A relatively small number of chemicals are used to formulate inks, and so understanding how these chemicals interact and behave in different environments, and in different printing processes, is key to ensuring consistent, reliable print quality.

With this in mind Domino has closely examined the jetting process in continuous inkjet (CIJ) printers, uncovering the root cause of an issue that had puzzled the coding and marking industry for decades.

‘At Domino, we are constantly seeking new ways to advance our products, solutions and services to deliver the best performance and value for our customers,’ notes Dr Josie Harries, group programme director at Domino Printing Sciences. ‘R&D efforts include a strong focus on developing new reliable ink formulations and looking at how we can optimise inks for different production environments.

‘Achieving a clean, crisp code on a beverage canning line requires a very different type of ink to that used for harsh industrial applications, like printing on cables or cement bags. To ensure reliability, it’s therefore important to consider the way an ink behaves under different conditions, and any subsequent impact on printer performance.’

As part of an ongoing project to better understand the jetting process in CIJ printers, Domino looked to examine how inkjet formulations behave in every type of atmosphere – from hot to icy cold, sticky to dusty – to reflect all the variables likely in customers’ plants, so as to identify which formulations make reliable inks.

‘One specific area that we have looked to explore is particle build-up – that is, where small ink deposits accumulate on the deflecting plates within a CIJ printhead. The accumulation of particulate matter is an issue for manufacturers using CIJ printers, as this necessitates more frequent cleaning, and, if left to build-up for an extended period, can cause downtime.

‘Particle build-up is inherent to CIJ printers, but it is not often spoken about in the coding and marking industry. Historically, certain inks developed for use in inkjet printers have been more prone to build-up, and over the years, different printer designs have been developed to minimise the issue. That said, concrete evidence as to why the issue occurs, and so a real understanding of how to overcome it, has always been missing. Until now.’

As the material generated during the build-up process is very small, it has been historically difficult to visualise. As part of Domino’s research, the company sought to uncover the root cause of particle build-up by examining the phenomenon in close detail. To do this, Domino collaborated with Cambridge University Institute for Manufacturing (IfM) to study the jetting process at the micro level, to gain a clearer understanding of exactly what was occurring.

Collaborating for success

In partnership with IfM, a series of high-speed visualisations were conducted to observe build-up occurring within the printhead. The experiments used illuminating lasers and smoke to provide detailed imagery of the particles within the inkjet stream. The visualisations revealed that the particle build-up stems from small satellite droplets that break off from the main inkjet stream and are subsequently charged by the electrostatic field generated by the deflecting plates. Charged particles build up in the printhead, resulting in the need for more regular washing to ensure that the printer keeps working.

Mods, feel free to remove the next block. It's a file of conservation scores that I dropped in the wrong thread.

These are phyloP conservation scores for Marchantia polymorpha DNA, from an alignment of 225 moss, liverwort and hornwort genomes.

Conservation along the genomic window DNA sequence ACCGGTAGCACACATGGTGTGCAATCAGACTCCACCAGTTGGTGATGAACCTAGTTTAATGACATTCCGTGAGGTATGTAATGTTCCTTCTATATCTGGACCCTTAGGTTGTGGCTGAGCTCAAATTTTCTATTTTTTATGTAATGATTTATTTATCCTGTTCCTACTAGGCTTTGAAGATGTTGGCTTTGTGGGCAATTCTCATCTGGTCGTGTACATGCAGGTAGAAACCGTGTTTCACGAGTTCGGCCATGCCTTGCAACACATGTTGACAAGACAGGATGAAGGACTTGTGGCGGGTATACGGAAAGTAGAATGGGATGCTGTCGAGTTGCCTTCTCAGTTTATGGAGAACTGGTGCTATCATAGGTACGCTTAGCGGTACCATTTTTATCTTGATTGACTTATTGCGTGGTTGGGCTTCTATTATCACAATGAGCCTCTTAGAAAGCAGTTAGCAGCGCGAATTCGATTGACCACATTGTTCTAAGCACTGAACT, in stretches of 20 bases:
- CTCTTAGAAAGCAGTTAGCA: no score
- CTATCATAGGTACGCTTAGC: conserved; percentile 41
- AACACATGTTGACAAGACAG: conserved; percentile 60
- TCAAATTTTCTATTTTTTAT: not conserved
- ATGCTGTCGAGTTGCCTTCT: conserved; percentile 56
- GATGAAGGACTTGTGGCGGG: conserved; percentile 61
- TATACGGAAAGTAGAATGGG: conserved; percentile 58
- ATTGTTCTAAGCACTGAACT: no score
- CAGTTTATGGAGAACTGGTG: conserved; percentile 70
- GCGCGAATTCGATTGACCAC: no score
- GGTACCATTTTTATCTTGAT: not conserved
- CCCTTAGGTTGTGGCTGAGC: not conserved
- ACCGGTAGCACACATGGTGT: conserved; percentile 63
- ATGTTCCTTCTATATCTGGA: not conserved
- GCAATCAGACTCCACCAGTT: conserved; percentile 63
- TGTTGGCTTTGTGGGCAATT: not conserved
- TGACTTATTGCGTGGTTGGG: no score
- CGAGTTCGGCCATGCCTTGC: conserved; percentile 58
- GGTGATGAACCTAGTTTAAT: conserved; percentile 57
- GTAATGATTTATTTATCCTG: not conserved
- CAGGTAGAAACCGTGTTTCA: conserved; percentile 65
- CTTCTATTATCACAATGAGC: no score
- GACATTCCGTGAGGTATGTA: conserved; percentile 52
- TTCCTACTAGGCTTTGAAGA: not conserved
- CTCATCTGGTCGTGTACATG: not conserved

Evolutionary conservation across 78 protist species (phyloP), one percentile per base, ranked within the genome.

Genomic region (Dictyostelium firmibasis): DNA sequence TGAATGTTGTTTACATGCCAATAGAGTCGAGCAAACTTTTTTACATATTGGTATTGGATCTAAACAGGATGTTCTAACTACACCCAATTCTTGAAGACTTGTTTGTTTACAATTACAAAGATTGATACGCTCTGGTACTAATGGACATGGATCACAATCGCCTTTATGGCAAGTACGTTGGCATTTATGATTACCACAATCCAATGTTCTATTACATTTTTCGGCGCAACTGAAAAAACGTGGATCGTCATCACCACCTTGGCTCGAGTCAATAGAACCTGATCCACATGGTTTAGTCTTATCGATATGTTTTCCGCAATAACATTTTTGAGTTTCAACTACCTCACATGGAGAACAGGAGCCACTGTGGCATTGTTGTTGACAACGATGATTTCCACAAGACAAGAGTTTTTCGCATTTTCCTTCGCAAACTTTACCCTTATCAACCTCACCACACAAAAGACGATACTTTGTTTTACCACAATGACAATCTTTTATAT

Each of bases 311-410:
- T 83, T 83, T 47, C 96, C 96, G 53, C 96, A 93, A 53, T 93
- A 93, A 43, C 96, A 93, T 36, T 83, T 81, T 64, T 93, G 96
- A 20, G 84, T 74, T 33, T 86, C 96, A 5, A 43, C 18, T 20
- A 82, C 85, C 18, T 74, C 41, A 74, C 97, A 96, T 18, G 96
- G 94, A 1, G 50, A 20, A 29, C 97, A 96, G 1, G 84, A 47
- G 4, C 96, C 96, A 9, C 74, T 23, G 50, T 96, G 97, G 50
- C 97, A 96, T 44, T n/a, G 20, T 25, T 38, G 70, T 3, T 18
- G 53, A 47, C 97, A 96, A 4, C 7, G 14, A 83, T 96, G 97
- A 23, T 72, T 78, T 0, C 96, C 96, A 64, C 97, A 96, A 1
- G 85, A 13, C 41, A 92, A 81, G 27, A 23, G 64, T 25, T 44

Dr Harries notes, ‘The visualisation technique allowed us to observe the phenomenon and monitor the behaviour of the satellite droplets in different formulations, and with changes to the settings used to run the printhead, so we could better understand which factors contribute to particle build-up.

‘Our work with the IfM provided a route to understanding particle build-up, and by extension, the role that ink formulation plays in inkjet reliability.

This has allowed us to work to optimise our ink designs to prevent build up occurring by avoiding chemicals that have a propensity to have this issue – we can use these techniques very early in the development process to screen out materials rather than discovering the issue late in the project. It has also allowed us to explore where we can develop in-house capabilities, similar to the visualisation techniques employed by the IfM, so that we can conduct further research as part of new ink development processes. That way, we can continue to provide reliable solutions for our customers in the future, as and when new production processes arise.’

Domino sees the benefit of this research as being two-fold: it helps the industry to better understand how to design printers that offer better uptime; and it informs the ink formulation process so that R&D teams can develop inks that function reliably within specific printers, and in specific production environments.

As Dr Harries explains, ‘Exploring the origin of particle build-up in CIJ printers is one of our latest examples of R&D success, which will go on to benefit our customers and the wider coding and marking industry. It is also a small part of much wider efforts occurring at Domino to develop a better understanding of how printers perform, and to uncover new and improved ways of developing reliable solutions, quickly and efficiently.

‘Collaboration, whether with the IfM, our colleagues, or external partners, is key to our R&D efforts in this area. An issue, or idea, studied in isolation will only progress so far, restricted by the knowledge, experience, and technical capabilities of one entity. By working with the IfM we were not only able to extend our existing testing capabilities, but also benefitted from a broader knowledge base.’

This article was first published in the November/December 2021 issue of Digital Labels & Packaging, which you can read online here; register here to receive future issues of the magazine, for free